Trash Monitoring Projects
In 2015, the State Water Resources Control Board (Water Board) adopted an amendment to its water quality control plans for both inland waters and ocean waters. Collectively, these are referred to as the Trash Amendments. The Trash Amendments prohibit the discharge of trash larger than 5 mm into stormwater systems. The Ocean Protection Council supported the adoption of the Trash Amendments and values the use of scientific measures to track and verify program effectiveness. Currently there is no agreed-upon scientific method to monitor for trash in water. This makes assessing progress on reducing trash in state waters difficult. To that end, the Ocean Protection Council is working with the Water Board on a series of projects to develop, validate, and educate interested organizations about scientific trash monitoring methodologies. Information about the projects addressing this topic can be found below.
Monitoring Considerations for the Trash Amendments
The Ocean Protection Council funded Ocean Science Trust to develop Monitoring Considerations for the Trash Amendments, a report synthesizing information from past research on trash monitoring to provide monitoring considerations and guidance for permit writers and permittees when developing trash monitoring programs.
Workshop Addressing Trash Monitoring Science Needs
On April 18-19, 2017, the California Ocean Protection Council and the State Water Resources Control Board hosted a workshop to:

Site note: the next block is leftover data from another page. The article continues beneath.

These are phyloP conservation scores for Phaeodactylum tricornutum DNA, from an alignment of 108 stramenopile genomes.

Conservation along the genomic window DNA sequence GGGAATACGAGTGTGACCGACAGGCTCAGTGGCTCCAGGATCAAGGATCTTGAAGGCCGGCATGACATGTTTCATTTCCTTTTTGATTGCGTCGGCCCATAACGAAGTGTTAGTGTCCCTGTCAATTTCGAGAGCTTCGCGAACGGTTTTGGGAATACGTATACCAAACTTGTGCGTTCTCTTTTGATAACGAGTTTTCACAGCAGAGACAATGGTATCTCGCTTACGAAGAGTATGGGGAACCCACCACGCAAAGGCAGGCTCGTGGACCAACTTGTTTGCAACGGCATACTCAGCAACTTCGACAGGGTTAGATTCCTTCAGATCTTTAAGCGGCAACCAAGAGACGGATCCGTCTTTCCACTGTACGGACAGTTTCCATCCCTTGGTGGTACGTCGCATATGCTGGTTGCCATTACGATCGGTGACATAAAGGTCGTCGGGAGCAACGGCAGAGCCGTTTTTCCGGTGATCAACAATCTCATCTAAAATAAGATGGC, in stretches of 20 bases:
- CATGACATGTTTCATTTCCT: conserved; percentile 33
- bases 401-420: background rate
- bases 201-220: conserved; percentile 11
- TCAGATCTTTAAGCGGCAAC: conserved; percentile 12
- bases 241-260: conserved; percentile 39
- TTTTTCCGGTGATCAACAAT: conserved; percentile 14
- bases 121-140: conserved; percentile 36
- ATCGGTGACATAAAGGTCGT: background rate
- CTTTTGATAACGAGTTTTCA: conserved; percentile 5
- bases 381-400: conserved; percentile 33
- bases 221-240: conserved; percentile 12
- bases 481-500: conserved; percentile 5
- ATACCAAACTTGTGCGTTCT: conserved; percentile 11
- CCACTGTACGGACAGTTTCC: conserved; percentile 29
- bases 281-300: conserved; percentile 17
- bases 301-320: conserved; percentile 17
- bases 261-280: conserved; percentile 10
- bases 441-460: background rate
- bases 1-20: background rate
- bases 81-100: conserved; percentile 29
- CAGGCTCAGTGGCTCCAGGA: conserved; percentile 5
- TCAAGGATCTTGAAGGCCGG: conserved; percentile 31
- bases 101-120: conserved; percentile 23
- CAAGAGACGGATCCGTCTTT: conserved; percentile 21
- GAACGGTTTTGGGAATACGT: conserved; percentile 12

- Develop a shared understanding of the key and unresolved issues surrounding trash monitoring
- Develop a list of the main management questions that would guide trash monitoring and examples of the scientific monitoring questions that would provide the parameters to select monitoring methodologies and protocols.
- Provide recommendations and input to the trash monitoring methods field testing, validation, and standardization project (described in the section below).
An agenda, workshop summary and expert presentations from the workshop are available below. The Southern California Coastal Water Research Project will hold an additional workshop to narrow down the specific methods that are suitable for field testing and validation in the fall of 2017.
- Workshop Summary
- Presentations on Process and Conceptual Modeling
- Presentation on the upcoming Methods Field Testing, Validation, and Standardization Project (see the section below for more details)
- Presentations on Prior Trash Monitoring Projects, Lessons Learned and Emerging Technologies
- Tracking California’s Trash Project: Testing Trash Monitoring Methods in Flowing Water Bodies – Carolynn Box
- Bight 13: Trash from the Rivers to the Sea – Shelly Moore
- San Diego Bay Debris Study – Ted Von Bitner
- Tech and Trash in California Waters – Kate Wing
- Trash In Receiving Waters Case Study – Tony Hale
Trash Monitoring Methods Field Testing, Validation, and Standardization Project
On April 26, 2017, the Ocean Protection Council approved funding for Research and Development of Scientific and Standardized Trash Monitoring Methods to Effectively Implement the Trash Amendments. This three-year project aims develop, validate, and field test scientific trash monitoring methods in water and stormwater channels. The objectives of the project are to:
- Field test approximately four methods to monitor for trash in receiving waters.
- Convene a technical advisory committee to provide advice and input throughout the project on methods to test, improvements to existing methods, and other areas of interest.
- Communicate with stakeholders about the project, the methods development and testing, and provide opportunity for Water Board permittees to learn how to effectively monitor they’re receiving waters.
This effort will include a stakeholder meeting in the fall of 2017 to formalize the conceptual modeling work started at the April 2017 workshop. If you are interested in being added to the email list for updates about this project, please contact Shelly Moore at email@example.com.